Schizophrenia in Children: Families Grapple With Costs, Emotional and Financial


Going Public With Schizophrenia Battle

"It's very hard on [Kieran], and she carries so much guilt about the fact that she is healthy," Wohlenberg told ABC News last year. "She feels this tremendous sense of responsibility that she has to be perfect. ... She is going to get a scholarship, she's going to go to medical school and why? So she can cure us."

Kieran does well in school and excels at swimming. She misses her sisters but is doing the best she can, the family recently told ABC News.

Wohlenberg says there's a reason to make the family's battle public, especially because so often, people express surprise at how "normal" the Wohlenbergs look on the outside.

"I'll describe something, then [people will] say, but you're so normal, you're so everyday," Wohlenberg said.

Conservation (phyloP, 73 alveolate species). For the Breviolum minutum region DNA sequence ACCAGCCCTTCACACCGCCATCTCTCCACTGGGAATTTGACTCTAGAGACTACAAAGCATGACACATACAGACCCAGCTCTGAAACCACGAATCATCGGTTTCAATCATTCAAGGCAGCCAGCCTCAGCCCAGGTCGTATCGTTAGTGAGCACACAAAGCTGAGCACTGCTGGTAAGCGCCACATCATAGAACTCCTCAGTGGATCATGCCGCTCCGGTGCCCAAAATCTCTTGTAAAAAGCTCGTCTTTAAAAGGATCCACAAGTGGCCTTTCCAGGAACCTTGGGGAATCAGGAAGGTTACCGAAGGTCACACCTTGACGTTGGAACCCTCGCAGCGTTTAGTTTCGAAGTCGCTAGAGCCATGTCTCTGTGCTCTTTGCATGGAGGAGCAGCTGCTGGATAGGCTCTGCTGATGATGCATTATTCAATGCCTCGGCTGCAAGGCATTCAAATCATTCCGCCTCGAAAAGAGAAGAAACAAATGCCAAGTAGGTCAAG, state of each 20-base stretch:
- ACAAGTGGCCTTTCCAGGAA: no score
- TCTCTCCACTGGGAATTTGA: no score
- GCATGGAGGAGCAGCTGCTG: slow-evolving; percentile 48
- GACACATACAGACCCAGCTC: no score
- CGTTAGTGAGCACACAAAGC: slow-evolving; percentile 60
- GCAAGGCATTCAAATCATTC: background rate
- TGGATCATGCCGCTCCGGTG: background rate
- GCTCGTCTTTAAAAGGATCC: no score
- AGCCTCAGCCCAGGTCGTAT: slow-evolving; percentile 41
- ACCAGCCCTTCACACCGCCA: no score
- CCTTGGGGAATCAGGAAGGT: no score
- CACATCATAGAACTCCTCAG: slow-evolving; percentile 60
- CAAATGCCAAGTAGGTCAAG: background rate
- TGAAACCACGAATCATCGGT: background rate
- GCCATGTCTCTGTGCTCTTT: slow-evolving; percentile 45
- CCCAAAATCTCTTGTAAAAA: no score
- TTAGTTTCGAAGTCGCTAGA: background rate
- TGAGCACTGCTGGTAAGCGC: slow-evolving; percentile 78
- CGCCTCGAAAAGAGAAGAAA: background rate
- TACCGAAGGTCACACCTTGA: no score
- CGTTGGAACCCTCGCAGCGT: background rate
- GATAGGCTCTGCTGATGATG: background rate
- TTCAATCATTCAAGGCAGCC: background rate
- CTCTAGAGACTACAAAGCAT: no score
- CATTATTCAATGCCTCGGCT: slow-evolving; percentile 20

"And it's like, that's the whole point of this. This is why I want to talk about it because we are everyday and there are people who are struggling with mental illness in the everyday world.

"They're not these monsters that people make them out to be," she added. "They are somebody's child, they are somebody's sister and they deserve to be fought for."

And continuing the fight is exactly what these families plan to do.

"[Rebecca] says, 'I know that my mom, me and her we're fighting for me, fighting for me to be better,'" Cinnamon Stancil said. "Which, you know, makes me feel better that she knows that we're in this together."

Watch the full story on "20/20" Friday at 10 p.m. ET.

For more information on childhood schizophrenia.

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